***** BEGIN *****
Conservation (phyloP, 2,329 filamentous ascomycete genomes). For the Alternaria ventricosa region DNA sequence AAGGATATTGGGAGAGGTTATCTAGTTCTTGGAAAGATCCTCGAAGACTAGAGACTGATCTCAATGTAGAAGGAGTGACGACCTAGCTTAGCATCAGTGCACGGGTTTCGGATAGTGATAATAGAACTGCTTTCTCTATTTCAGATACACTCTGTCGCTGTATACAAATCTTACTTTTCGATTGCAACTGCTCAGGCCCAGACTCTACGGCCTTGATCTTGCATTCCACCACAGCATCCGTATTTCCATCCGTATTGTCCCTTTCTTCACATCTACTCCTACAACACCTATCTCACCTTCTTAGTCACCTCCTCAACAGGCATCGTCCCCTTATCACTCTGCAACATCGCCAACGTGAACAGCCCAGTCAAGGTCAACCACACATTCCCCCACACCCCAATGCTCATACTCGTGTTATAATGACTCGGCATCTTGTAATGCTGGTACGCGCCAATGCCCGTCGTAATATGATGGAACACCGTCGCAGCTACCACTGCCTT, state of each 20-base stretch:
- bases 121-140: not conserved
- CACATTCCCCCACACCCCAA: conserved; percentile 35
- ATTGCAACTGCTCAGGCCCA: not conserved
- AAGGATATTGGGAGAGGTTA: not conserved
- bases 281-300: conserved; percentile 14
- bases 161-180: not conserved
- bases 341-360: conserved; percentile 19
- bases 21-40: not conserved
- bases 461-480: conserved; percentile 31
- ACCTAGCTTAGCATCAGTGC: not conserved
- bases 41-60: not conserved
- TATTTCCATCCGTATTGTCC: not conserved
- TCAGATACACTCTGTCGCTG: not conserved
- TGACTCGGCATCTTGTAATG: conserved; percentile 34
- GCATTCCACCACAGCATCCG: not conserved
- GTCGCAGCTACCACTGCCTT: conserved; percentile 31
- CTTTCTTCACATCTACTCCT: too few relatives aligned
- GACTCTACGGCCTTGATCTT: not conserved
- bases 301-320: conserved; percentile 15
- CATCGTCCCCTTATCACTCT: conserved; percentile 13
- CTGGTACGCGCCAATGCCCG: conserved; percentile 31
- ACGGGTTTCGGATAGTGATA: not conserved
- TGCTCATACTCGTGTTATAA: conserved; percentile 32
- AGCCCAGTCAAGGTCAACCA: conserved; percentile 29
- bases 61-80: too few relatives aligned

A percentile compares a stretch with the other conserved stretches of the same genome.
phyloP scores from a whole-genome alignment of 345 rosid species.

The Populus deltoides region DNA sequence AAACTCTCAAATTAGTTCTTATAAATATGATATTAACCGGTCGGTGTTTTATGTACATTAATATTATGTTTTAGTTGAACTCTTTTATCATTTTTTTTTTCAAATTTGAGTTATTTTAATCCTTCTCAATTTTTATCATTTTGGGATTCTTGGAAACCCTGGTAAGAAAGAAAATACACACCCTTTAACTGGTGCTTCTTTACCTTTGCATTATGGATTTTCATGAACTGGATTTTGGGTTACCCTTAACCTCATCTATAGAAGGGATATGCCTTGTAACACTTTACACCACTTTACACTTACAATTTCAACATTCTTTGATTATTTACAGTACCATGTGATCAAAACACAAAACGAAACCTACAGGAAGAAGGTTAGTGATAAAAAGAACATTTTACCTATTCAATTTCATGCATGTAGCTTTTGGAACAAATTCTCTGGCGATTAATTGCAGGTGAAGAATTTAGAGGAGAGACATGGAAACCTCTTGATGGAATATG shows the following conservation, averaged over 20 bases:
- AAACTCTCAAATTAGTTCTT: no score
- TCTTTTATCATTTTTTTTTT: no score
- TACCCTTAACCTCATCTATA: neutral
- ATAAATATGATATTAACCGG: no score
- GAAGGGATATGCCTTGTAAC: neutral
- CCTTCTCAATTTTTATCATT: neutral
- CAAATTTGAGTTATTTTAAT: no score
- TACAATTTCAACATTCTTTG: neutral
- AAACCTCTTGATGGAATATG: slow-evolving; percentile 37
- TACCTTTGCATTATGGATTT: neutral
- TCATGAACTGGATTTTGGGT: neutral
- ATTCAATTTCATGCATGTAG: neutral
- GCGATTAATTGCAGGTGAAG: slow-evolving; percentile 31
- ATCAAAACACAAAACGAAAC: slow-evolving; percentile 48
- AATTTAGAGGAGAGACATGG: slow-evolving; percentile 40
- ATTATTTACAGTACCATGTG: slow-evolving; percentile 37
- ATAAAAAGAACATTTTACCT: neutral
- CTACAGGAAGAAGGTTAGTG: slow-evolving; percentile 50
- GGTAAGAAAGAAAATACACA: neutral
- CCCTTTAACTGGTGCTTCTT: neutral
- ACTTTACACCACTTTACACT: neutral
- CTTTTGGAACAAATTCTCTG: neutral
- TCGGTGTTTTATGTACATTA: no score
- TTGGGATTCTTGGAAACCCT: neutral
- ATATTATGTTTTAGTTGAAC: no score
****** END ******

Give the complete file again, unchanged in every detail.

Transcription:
Conservation (phyloP, 2,329 filamentous ascomycete genomes). For the Alternaria ventricosa region DNA sequence AAGGATATTGGGAGAGGTTATCTAGTTCTTGGAAAGATCCTCGAAGACTAGAGACTGATCTCAATGTAGAAGGAGTGACGACCTAGCTTAGCATCAGTGCACGGGTTTCGGATAGTGATAATAGAACTGCTTTCTCTATTTCAGATACACTCTGTCGCTGTATACAAATCTTACTTTTCGATTGCAACTGCTCAGGCCCAGACTCTACGGCCTTGATCTTGCATTCCACCACAGCATCCGTATTTCCATCCGTATTGTCCCTTTCTTCACATCTACTCCTACAACACCTATCTCACCTTCTTAGTCACCTCCTCAACAGGCATCGTCCCCTTATCACTCTGCAACATCGCCAACGTGAACAGCCCAGTCAAGGTCAACCACACATTCCCCCACACCCCAATGCTCATACTCGTGTTATAATGACTCGGCATCTTGTAATGCTGGTACGCGCCAATGCCCGTCGTAATATGATGGAACACCGTCGCAGCTACCACTGCCTT, state of each 20-base stretch:
- bases 121-140: not conserved
- CACATTCCCCCACACCCCAA: conserved; percentile 35
- ATTGCAACTGCTCAGGCCCA: not conserved
- AAGGATATTGGGAGAGGTTA: not conserved
- bases 281-300: conserved; percentile 14
- bases 161-180: not conserved
- bases 341-360: conserved; percentile 19
- bases 21-40: not conserved
- bases 461-480: conserved; percentile 31
- ACCTAGCTTAGCATCAGTGC: not conserved
- bases 41-60: not conserved
- TATTTCCATCCGTATTGTCC: not conserved
- TCAGATACACTCTGTCGCTG: not conserved
- TGACTCGGCATCTTGTAATG: conserved; percentile 34
- GCATTCCACCACAGCATCCG: not conserved
- GTCGCAGCTACCACTGCCTT: conserved; percentile 31
- CTTTCTTCACATCTACTCCT: too few relatives aligned
- GACTCTACGGCCTTGATCTT: not conserved
- bases 301-320: conserved; percentile 15
- CATCGTCCCCTTATCACTCT: conserved; percentile 13
- CTGGTACGCGCCAATGCCCG: conserved; percentile 31
- ACGGGTTTCGGATAGTGATA: not conserved
- TGCTCATACTCGTGTTATAA: conserved; percentile 32
- AGCCCAGTCAAGGTCAACCA: conserved; percentile 29
- bases 61-80: too few relatives aligned

A percentile compares a stretch with the other conserved stretches of the same genome.
phyloP scores from a whole-genome alignment of 345 rosid species.

The Populus deltoides region DNA sequence AAACTCTCAAATTAGTTCTTATAAATATGATATTAACCGGTCGGTGTTTTATGTACATTAATATTATGTTTTAGTTGAACTCTTTTATCATTTTTTTTTTCAAATTTGAGTTATTTTAATCCTTCTCAATTTTTATCATTTTGGGATTCTTGGAAACCCTGGTAAGAAAGAAAATACACACCCTTTAACTGGTGCTTCTTTACCTTTGCATTATGGATTTTCATGAACTGGATTTTGGGTTACCCTTAACCTCATCTATAGAAGGGATATGCCTTGTAACACTTTACACCACTTTACACTTACAATTTCAACATTCTTTGATTATTTACAGTACCATGTGATCAAAACACAAAACGAAACCTACAGGAAGAAGGTTAGTGATAAAAAGAACATTTTACCTATTCAATTTCATGCATGTAGCTTTTGGAACAAATTCTCTGGCGATTAATTGCAGGTGAAGAATTTAGAGGAGAGACATGGAAACCTCTTGATGGAATATG shows the following conservation, averaged over 20 bases:
- AAACTCTCAAATTAGTTCTT: no score
- TCTTTTATCATTTTTTTTTT: no score
- TACCCTTAACCTCATCTATA: neutral
- ATAAATATGATATTAACCGG: no score
- GAAGGGATATGCCTTGTAAC: neutral
- CCTTCTCAATTTTTATCATT: neutral
- CAAATTTGAGTTATTTTAAT: no score
- TACAATTTCAACATTCTTTG: neutral
- AAACCTCTTGATGGAATATG: slow-evolving; percentile 37
- TACCTTTGCATTATGGATTT: neutral
- TCATGAACTGGATTTTGGGT: neutral
- ATTCAATTTCATGCATGTAG: neutral
- GCGATTAATTGCAGGTGAAG: slow-evolving; percentile 31
- ATCAAAACACAAAACGAAAC: slow-evolving; percentile 48
- AATTTAGAGGAGAGACATGG: slow-evolving; percentile 40
- ATTATTTACAGTACCATGTG: slow-evolving; percentile 37
- ATAAAAAGAACATTTTACCT: neutral
- CTACAGGAAGAAGGTTAGTG: slow-evolving; percentile 50
- GGTAAGAAAGAAAATACACA: neutral
- CCCTTTAACTGGTGCTTCTT: neutral
- ACTTTACACCACTTTACACT: neutral
- CTTTTGGAACAAATTCTCTG: neutral
- TCGGTGTTTTATGTACATTA: no score
- TTGGGATTCTTGGAAACCCT: neutral
- ATATTATGTTTTAGTTGAAC: no score